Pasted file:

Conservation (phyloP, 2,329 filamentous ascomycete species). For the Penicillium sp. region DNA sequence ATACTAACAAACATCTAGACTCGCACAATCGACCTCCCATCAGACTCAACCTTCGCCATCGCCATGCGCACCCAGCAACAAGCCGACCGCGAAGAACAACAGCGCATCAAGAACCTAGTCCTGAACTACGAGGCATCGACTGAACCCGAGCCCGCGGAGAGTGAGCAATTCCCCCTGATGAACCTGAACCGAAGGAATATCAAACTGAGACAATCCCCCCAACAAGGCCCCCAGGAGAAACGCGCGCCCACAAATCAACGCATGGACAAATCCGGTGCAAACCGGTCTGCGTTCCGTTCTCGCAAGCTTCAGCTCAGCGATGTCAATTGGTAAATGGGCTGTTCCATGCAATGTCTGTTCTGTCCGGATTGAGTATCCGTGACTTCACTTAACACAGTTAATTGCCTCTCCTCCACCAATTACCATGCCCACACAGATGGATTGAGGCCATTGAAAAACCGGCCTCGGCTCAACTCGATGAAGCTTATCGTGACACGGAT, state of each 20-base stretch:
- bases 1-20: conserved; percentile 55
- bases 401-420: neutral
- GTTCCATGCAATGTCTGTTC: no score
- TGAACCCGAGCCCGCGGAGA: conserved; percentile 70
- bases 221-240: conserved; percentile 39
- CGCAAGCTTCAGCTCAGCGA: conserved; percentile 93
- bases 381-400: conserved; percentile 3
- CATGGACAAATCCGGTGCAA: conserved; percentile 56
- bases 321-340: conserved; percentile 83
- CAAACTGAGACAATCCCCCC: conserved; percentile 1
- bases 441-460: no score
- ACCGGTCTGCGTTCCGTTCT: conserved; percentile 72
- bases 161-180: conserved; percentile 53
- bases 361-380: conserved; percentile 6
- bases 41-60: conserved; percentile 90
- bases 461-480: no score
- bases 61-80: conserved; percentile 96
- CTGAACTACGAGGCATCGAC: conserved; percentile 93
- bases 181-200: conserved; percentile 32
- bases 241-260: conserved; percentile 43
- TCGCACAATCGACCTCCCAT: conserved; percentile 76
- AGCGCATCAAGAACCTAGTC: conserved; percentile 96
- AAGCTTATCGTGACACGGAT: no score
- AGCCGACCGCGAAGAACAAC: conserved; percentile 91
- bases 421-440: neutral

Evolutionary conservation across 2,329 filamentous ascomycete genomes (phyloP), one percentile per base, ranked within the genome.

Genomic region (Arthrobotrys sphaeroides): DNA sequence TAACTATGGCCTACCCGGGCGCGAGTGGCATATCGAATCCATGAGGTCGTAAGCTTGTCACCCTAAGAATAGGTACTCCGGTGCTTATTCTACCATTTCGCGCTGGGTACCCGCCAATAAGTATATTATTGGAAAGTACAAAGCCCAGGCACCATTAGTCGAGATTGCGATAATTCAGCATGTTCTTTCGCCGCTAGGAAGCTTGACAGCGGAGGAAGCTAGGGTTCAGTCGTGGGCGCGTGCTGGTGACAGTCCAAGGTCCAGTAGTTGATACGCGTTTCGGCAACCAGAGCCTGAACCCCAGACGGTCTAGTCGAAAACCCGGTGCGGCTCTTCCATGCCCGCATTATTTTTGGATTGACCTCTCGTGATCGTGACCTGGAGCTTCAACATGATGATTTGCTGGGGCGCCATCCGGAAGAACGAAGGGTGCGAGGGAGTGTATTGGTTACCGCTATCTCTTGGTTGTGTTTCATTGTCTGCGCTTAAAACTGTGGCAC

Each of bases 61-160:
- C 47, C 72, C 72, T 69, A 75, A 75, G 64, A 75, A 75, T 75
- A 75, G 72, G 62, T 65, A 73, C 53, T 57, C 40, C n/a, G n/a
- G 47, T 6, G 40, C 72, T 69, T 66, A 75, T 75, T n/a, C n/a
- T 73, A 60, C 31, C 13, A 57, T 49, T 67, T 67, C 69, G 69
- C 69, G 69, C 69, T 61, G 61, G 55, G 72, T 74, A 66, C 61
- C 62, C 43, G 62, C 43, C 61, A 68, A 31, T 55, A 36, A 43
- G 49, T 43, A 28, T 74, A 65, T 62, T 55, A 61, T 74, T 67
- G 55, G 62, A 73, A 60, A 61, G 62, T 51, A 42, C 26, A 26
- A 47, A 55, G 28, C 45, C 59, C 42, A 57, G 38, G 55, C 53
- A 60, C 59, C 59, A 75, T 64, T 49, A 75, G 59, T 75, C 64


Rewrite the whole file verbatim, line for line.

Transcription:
Conservation (phyloP, 2,329 filamentous ascomycete species). For the Penicillium sp. region DNA sequence ATACTAACAAACATCTAGACTCGCACAATCGACCTCCCATCAGACTCAACCTTCGCCATCGCCATGCGCACCCAGCAACAAGCCGACCGCGAAGAACAACAGCGCATCAAGAACCTAGTCCTGAACTACGAGGCATCGACTGAACCCGAGCCCGCGGAGAGTGAGCAATTCCCCCTGATGAACCTGAACCGAAGGAATATCAAACTGAGACAATCCCCCCAACAAGGCCCCCAGGAGAAACGCGCGCCCACAAATCAACGCATGGACAAATCCGGTGCAAACCGGTCTGCGTTCCGTTCTCGCAAGCTTCAGCTCAGCGATGTCAATTGGTAAATGGGCTGTTCCATGCAATGTCTGTTCTGTCCGGATTGAGTATCCGTGACTTCACTTAACACAGTTAATTGCCTCTCCTCCACCAATTACCATGCCCACACAGATGGATTGAGGCCATTGAAAAACCGGCCTCGGCTCAACTCGATGAAGCTTATCGTGACACGGAT, state of each 20-base stretch:
- bases 1-20: conserved; percentile 55
- bases 401-420: neutral
- GTTCCATGCAATGTCTGTTC: no score
- TGAACCCGAGCCCGCGGAGA: conserved; percentile 70
- bases 221-240: conserved; percentile 39
- CGCAAGCTTCAGCTCAGCGA: conserved; percentile 93
- bases 381-400: conserved; percentile 3
- CATGGACAAATCCGGTGCAA: conserved; percentile 56
- bases 321-340: conserved; percentile 83
- CAAACTGAGACAATCCCCCC: conserved; percentile 1
- bases 441-460: no score
- ACCGGTCTGCGTTCCGTTCT: conserved; percentile 72
- bases 161-180: conserved; percentile 53
- bases 361-380: conserved; percentile 6
- bases 41-60: conserved; percentile 90
- bases 461-480: no score
- bases 61-80: conserved; percentile 96
- CTGAACTACGAGGCATCGAC: conserved; percentile 93
- bases 181-200: conserved; percentile 32
- bases 241-260: conserved; percentile 43
- TCGCACAATCGACCTCCCAT: conserved; percentile 76
- AGCGCATCAAGAACCTAGTC: conserved; percentile 96
- AAGCTTATCGTGACACGGAT: no score
- AGCCGACCGCGAAGAACAAC: conserved; percentile 91
- bases 421-440: neutral

Evolutionary conservation across 2,329 filamentous ascomycete genomes (phyloP), one percentile per base, ranked within the genome.

Genomic region (Arthrobotrys sphaeroides): DNA sequence TAACTATGGCCTACCCGGGCGCGAGTGGCATATCGAATCCATGAGGTCGTAAGCTTGTCACCCTAAGAATAGGTACTCCGGTGCTTATTCTACCATTTCGCGCTGGGTACCCGCCAATAAGTATATTATTGGAAAGTACAAAGCCCAGGCACCATTAGTCGAGATTGCGATAATTCAGCATGTTCTTTCGCCGCTAGGAAGCTTGACAGCGGAGGAAGCTAGGGTTCAGTCGTGGGCGCGTGCTGGTGACAGTCCAAGGTCCAGTAGTTGATACGCGTTTCGGCAACCAGAGCCTGAACCCCAGACGGTCTAGTCGAAAACCCGGTGCGGCTCTTCCATGCCCGCATTATTTTTGGATTGACCTCTCGTGATCGTGACCTGGAGCTTCAACATGATGATTTGCTGGGGCGCCATCCGGAAGAACGAAGGGTGCGAGGGAGTGTATTGGTTACCGCTATCTCTTGGTTGTGTTTCATTGTCTGCGCTTAAAACTGTGGCAC

Each of bases 61-160:
- C 47, C 72, C 72, T 69, A 75, A 75, G 64, A 75, A 75, T 75
- A 75, G 72, G 62, T 65, A 73, C 53, T 57, C 40, C n/a, G n/a
- G 47, T 6, G 40, C 72, T 69, T 66, A 75, T 75, T n/a, C n/a
- T 73, A 60, C 31, C 13, A 57, T 49, T 67, T 67, C 69, G 69
- C 69, G 69, C 69, T 61, G 61, G 55, G 72, T 74, A 66, C 61
- C 62, C 43, G 62, C 43, C 61, A 68, A 31, T 55, A 36, A 43
- G 49, T 43, A 28, T 74, A 65, T 62, T 55, A 61, T 74, T 67
- G 55, G 62, A 73, A 60, A 61, G 62, T 51, A 42, C 26, A 26
- A 47, A 55, G 28, C 45, C 59, C 42, A 57, G 38, G 55, C 53
- A 60, C 59, C 59, A 75, T 64, T 49, A 75, G 59, T 75, C 64